Foltz's move puts spin in high schools' baseball look

March 21, 1995|By Bill Free | Bill Free,Sun Staff Writer

Spring is here, the weather has been great, high school baseball should be as good as ever in Carroll County and all the teams have been outside long enough to prepare for the 1995 season.

It's almost a perfect scenario on the eve of opening day in the county.

Almost . . .

There is one man missing from the scene who won a lot of friends and baseball games over the past seven years at South Carroll.

His name is Joe Foltz.

His zest for high school baseball made him an important part of the Carroll scene every spring, as he not only coached the Cavaliers but several postseason all-star teams in which local players were showcased.

Foltz always tried to get as many Carroll County players selected to those squads as possible and became a friend of any high school player who had hopes of getting a college baseball scholarship or being drafted by a major-league team.

But now Foltz gets up every morning at his home near South Carroll High and drives 60 miles to Harford Tech in Churchville, where he helps out with the baseball team and began putting a football team together last fall.

His heart is still with the Cavaliers who just might have as much talent this season as they did at any time in Foltz's seven seasons -- 57-25 record the past four years and 74-62 overall along with three Carroll County titles, two Central Maryland Conference championships and a co-championship in Carroll last spring.

Eight outstanding seniors return from a South Carroll team that went 15-7 and came within one run of making the state 3A tournament.

It would be so easy for Foltz to coach this team again.

Instead, Bradley Collins takes over the Cavaliers after seven seasons of coaching the school's junior varsity team.

Foltz lost his electronics teaching job at South Carroll due to a lack of students' signing up for the course. He was basically left with two choices -- teaching that course at Harford Tech or in Quincy, Ill.

Harford Tech was his choice. Foltz reasoned he would commute to Churchville until he could sell his home and move closer.

Nine months later, he still is commuting the daily 120 miles and trying to sell his home after reducing the price for a third time.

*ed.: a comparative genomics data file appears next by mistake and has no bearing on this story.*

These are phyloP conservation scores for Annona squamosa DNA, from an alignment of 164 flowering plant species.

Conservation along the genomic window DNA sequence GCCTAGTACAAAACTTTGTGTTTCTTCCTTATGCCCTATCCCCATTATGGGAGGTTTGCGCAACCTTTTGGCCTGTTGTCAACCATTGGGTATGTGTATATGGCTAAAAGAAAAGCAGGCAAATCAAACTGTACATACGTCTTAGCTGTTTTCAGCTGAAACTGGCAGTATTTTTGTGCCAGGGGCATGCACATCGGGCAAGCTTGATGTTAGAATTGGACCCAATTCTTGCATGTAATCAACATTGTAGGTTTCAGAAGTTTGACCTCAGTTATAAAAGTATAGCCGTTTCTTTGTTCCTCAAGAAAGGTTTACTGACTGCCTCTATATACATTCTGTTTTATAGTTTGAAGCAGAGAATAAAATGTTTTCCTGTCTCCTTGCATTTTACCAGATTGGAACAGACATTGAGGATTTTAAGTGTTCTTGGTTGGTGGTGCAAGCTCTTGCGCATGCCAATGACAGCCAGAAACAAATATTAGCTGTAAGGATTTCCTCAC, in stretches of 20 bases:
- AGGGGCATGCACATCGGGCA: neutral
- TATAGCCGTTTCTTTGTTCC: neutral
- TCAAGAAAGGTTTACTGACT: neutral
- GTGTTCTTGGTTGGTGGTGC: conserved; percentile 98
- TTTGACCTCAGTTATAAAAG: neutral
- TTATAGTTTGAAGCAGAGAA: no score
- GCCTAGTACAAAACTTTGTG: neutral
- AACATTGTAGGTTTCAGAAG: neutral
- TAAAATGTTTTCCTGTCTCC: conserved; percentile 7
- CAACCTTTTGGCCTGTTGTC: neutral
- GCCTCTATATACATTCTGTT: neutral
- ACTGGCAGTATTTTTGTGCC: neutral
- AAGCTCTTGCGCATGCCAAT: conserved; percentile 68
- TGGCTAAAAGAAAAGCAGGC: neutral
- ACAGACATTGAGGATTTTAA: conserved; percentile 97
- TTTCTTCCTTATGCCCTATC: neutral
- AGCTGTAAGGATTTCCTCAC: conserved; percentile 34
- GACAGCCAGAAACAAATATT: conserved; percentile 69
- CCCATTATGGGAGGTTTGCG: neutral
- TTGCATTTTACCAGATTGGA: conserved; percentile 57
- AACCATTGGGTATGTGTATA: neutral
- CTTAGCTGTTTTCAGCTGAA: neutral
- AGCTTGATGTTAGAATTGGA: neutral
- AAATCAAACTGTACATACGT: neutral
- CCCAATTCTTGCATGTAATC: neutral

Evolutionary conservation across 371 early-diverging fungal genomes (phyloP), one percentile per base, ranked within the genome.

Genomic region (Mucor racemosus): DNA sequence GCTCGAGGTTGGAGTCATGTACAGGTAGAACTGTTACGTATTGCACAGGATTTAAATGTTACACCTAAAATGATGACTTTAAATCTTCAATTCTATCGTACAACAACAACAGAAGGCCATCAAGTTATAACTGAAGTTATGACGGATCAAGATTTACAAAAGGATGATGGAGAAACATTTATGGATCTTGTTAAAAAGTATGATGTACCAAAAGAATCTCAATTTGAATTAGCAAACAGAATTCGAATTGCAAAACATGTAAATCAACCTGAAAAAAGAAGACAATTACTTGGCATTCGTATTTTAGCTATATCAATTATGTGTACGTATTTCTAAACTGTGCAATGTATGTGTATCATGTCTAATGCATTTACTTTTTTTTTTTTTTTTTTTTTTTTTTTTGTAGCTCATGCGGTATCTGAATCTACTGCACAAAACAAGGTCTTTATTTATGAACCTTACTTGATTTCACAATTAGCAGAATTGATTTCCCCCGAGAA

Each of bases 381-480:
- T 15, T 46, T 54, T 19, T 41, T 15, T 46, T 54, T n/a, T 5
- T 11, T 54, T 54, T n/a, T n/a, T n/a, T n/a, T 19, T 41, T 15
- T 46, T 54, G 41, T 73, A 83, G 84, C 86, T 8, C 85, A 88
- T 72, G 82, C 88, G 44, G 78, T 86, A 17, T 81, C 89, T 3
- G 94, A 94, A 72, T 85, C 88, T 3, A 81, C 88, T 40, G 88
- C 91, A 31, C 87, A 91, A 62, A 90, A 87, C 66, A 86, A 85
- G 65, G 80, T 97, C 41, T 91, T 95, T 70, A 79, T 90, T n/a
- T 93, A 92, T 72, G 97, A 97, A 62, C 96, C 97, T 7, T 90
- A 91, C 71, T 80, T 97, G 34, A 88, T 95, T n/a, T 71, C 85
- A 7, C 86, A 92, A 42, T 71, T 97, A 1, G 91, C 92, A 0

"It's tough to make that trip every day," said Foltz. "I've tried all different kind of shortcuts and none of them have worked. Sure, I'd still love to be at South Carroll. You had 80 players coming out for baseball there and at Harford we have 20 out for the junior varsity and varsity. You don't cut anybody. It's easier when you have a lot to chose from."

South Carroll athletic director Fred Baker did not want to see him leave, said Foltz.

"My class [electronics] did all the P.A. and scoreboard work at the football stadium and we fixed our own pitching machine," he said. "Now Fred is responsible for that."

So just what effect will Foltz's absence have on South Carroll in particular and Carroll baseball in general?

"Anytime you have a coaching change, it has an impact on a team," said North Carroll coach Denny Snyder. "I had a positive experience working with Joe last year at the Howard-Carroll County All-Star Game. He is well-liked."

Francis Scott Key coach Bob Caples said: "There is always a transition period. I just hope it doesn't take Bradley as long to adjust to coaching South Carroll as it did for me to adjust here."

Collins has been as apprehensive about replacing Foltz as anybody.

"I don't want to drop the ball," said Collins. "Joe had a tremendous program and I hope I can continue to move toward the things Joe wanted to achieve here. I have huge shoes to fill. There were so many fine things Joe did with the program from planning practices to coaching the games."

The new South Carroll coach said he was concerned at first that the seniors on the team might test him a little.

"I was afraid some of the seniors might not want to do the fundamentals in practice. They might think they were better than that," said Collins. "But it didn't happen. All the players keep talking about how we can become a better team. They don't talk about winning more games than last year which is good. If we play good baseball, the wins will come."

Collins had hopes that senior football and basketball standout Greg Mihalko would return to the baseball team as a catcher after sitting out his junior year.

But Mihalko opted once again to concentrate on lifting weights this spring and preparing himself for football next fall at St. Francis (Pa.) College.

"I left Greg alone and didn't pursue him, hoping he would decide on his own to come out but it didn't happen," said the coach.

If Mihalko had been behind the plate this season, senior Jeremy Hancock could have returned to third base, where he began his career for the Cavaliers.

Instead, Hancock will catch again and Jason Petroski will play third base.

Certainly, Foltz has left the South Carroll program in great shape for Collins and most people think the new coach will know what to do with the talent.

"Bradley Collins has been in the game long enough to get the job done," said Westminster co-coach Guy Stull. "It will be a challenge for him to keep the program up to the level Joe had it, but having coached seven years at the JV level will help out."

Liberty coach Steve Insley believes there will be pressure on Collins to win with the talent he has.

"It will be hard for him," said Insley. "But I'm happy for Bradley. He's a nice guy."

Westminster co-coach Carl Rihard did not want to speculate on the situation facing Collins.

"I don't want to say anything about it for fear of putting too much pressure on him," said Rihard.

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